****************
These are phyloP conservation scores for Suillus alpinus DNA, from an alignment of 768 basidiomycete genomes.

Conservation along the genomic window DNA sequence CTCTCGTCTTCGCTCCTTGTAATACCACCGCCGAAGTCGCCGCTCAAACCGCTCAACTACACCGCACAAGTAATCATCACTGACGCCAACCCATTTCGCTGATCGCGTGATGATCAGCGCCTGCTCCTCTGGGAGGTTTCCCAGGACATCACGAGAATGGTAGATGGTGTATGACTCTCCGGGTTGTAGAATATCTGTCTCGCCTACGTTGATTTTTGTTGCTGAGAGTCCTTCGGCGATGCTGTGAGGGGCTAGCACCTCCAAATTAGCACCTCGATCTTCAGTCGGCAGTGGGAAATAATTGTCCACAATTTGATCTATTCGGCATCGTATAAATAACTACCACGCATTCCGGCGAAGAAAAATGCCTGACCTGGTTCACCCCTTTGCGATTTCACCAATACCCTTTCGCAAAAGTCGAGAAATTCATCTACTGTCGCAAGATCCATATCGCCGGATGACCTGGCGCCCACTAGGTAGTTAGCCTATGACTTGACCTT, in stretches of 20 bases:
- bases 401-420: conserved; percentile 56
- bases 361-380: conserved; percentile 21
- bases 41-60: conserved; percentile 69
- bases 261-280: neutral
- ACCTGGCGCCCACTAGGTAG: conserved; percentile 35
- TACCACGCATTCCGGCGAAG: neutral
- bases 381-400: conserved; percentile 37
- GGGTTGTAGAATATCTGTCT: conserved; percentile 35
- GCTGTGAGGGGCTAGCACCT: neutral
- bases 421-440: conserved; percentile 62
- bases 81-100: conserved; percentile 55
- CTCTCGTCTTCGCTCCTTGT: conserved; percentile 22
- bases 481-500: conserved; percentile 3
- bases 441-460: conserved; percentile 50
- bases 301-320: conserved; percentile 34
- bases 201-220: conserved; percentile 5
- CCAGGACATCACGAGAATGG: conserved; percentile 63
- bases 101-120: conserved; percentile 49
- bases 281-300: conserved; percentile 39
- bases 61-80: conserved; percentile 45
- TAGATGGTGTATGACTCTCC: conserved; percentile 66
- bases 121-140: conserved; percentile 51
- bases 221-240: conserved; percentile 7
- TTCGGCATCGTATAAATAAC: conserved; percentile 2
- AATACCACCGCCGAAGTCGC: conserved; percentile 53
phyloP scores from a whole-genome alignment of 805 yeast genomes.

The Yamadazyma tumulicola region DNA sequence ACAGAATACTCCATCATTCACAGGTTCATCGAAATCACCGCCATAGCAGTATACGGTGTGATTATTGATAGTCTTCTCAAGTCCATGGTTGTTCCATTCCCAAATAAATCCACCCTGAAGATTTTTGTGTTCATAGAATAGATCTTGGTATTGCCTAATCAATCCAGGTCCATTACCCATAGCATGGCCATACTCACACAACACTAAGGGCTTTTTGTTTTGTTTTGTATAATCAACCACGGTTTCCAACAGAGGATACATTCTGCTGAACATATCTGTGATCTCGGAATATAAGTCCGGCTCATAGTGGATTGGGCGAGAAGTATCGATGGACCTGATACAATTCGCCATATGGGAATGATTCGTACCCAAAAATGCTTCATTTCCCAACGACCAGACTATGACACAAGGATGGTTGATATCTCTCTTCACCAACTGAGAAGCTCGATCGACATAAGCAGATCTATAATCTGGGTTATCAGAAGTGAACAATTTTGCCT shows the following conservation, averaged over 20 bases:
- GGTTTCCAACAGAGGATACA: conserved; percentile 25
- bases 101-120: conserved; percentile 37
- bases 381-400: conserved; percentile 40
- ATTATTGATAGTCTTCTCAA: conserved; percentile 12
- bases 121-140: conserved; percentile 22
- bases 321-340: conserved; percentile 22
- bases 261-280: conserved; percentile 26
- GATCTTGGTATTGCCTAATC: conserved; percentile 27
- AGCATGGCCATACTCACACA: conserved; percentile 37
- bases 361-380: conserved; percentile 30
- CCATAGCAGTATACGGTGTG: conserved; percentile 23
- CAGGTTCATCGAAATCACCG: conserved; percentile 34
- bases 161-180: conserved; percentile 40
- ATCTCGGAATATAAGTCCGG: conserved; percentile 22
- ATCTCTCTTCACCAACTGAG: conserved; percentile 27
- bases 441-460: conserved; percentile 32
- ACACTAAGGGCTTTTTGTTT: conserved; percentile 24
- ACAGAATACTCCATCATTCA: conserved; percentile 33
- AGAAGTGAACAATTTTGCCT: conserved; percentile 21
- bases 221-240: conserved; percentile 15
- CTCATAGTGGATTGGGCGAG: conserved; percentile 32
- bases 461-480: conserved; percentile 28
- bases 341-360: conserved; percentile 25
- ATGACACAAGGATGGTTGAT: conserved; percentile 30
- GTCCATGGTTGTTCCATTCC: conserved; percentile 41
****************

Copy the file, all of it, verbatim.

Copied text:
These are phyloP conservation scores for Suillus alpinus DNA, from an alignment of 768 basidiomycete genomes.

Conservation along the genomic window DNA sequence CTCTCGTCTTCGCTCCTTGTAATACCACCGCCGAAGTCGCCGCTCAAACCGCTCAACTACACCGCACAAGTAATCATCACTGACGCCAACCCATTTCGCTGATCGCGTGATGATCAGCGCCTGCTCCTCTGGGAGGTTTCCCAGGACATCACGAGAATGGTAGATGGTGTATGACTCTCCGGGTTGTAGAATATCTGTCTCGCCTACGTTGATTTTTGTTGCTGAGAGTCCTTCGGCGATGCTGTGAGGGGCTAGCACCTCCAAATTAGCACCTCGATCTTCAGTCGGCAGTGGGAAATAATTGTCCACAATTTGATCTATTCGGCATCGTATAAATAACTACCACGCATTCCGGCGAAGAAAAATGCCTGACCTGGTTCACCCCTTTGCGATTTCACCAATACCCTTTCGCAAAAGTCGAGAAATTCATCTACTGTCGCAAGATCCATATCGCCGGATGACCTGGCGCCCACTAGGTAGTTAGCCTATGACTTGACCTT, in stretches of 20 bases:
- bases 401-420: conserved; percentile 56
- bases 361-380: conserved; percentile 21
- bases 41-60: conserved; percentile 69
- bases 261-280: neutral
- ACCTGGCGCCCACTAGGTAG: conserved; percentile 35
- TACCACGCATTCCGGCGAAG: neutral
- bases 381-400: conserved; percentile 37
- GGGTTGTAGAATATCTGTCT: conserved; percentile 35
- GCTGTGAGGGGCTAGCACCT: neutral
- bases 421-440: conserved; percentile 62
- bases 81-100: conserved; percentile 55
- CTCTCGTCTTCGCTCCTTGT: conserved; percentile 22
- bases 481-500: conserved; percentile 3
- bases 441-460: conserved; percentile 50
- bases 301-320: conserved; percentile 34
- bases 201-220: conserved; percentile 5
- CCAGGACATCACGAGAATGG: conserved; percentile 63
- bases 101-120: conserved; percentile 49
- bases 281-300: conserved; percentile 39
- bases 61-80: conserved; percentile 45
- TAGATGGTGTATGACTCTCC: conserved; percentile 66
- bases 121-140: conserved; percentile 51
- bases 221-240: conserved; percentile 7
- TTCGGCATCGTATAAATAAC: conserved; percentile 2
- AATACCACCGCCGAAGTCGC: conserved; percentile 53
phyloP scores from a whole-genome alignment of 805 yeast genomes.

The Yamadazyma tumulicola region DNA sequence ACAGAATACTCCATCATTCACAGGTTCATCGAAATCACCGCCATAGCAGTATACGGTGTGATTATTGATAGTCTTCTCAAGTCCATGGTTGTTCCATTCCCAAATAAATCCACCCTGAAGATTTTTGTGTTCATAGAATAGATCTTGGTATTGCCTAATCAATCCAGGTCCATTACCCATAGCATGGCCATACTCACACAACACTAAGGGCTTTTTGTTTTGTTTTGTATAATCAACCACGGTTTCCAACAGAGGATACATTCTGCTGAACATATCTGTGATCTCGGAATATAAGTCCGGCTCATAGTGGATTGGGCGAGAAGTATCGATGGACCTGATACAATTCGCCATATGGGAATGATTCGTACCCAAAAATGCTTCATTTCCCAACGACCAGACTATGACACAAGGATGGTTGATATCTCTCTTCACCAACTGAGAAGCTCGATCGACATAAGCAGATCTATAATCTGGGTTATCAGAAGTGAACAATTTTGCCT shows the following conservation, averaged over 20 bases:
- GGTTTCCAACAGAGGATACA: conserved; percentile 25
- bases 101-120: conserved; percentile 37
- bases 381-400: conserved; percentile 40
- ATTATTGATAGTCTTCTCAA: conserved; percentile 12
- bases 121-140: conserved; percentile 22
- bases 321-340: conserved; percentile 22
- bases 261-280: conserved; percentile 26
- GATCTTGGTATTGCCTAATC: conserved; percentile 27
- AGCATGGCCATACTCACACA: conserved; percentile 37
- bases 361-380: conserved; percentile 30
- CCATAGCAGTATACGGTGTG: conserved; percentile 23
- CAGGTTCATCGAAATCACCG: conserved; percentile 34
- bases 161-180: conserved; percentile 40
- ATCTCGGAATATAAGTCCGG: conserved; percentile 22
- ATCTCTCTTCACCAACTGAG: conserved; percentile 27
- bases 441-460: conserved; percentile 32
- ACACTAAGGGCTTTTTGTTT: conserved; percentile 24
- ACAGAATACTCCATCATTCA: conserved; percentile 33
- AGAAGTGAACAATTTTGCCT: conserved; percentile 21
- bases 221-240: conserved; percentile 15
- CTCATAGTGGATTGGGCGAG: conserved; percentile 32
- bases 461-480: conserved; percentile 28
- bases 341-360: conserved; percentile 25
- ATGACACAAGGATGGTTGAT: conserved; percentile 30
- GTCCATGGTTGTTCCATTCC: conserved; percentile 41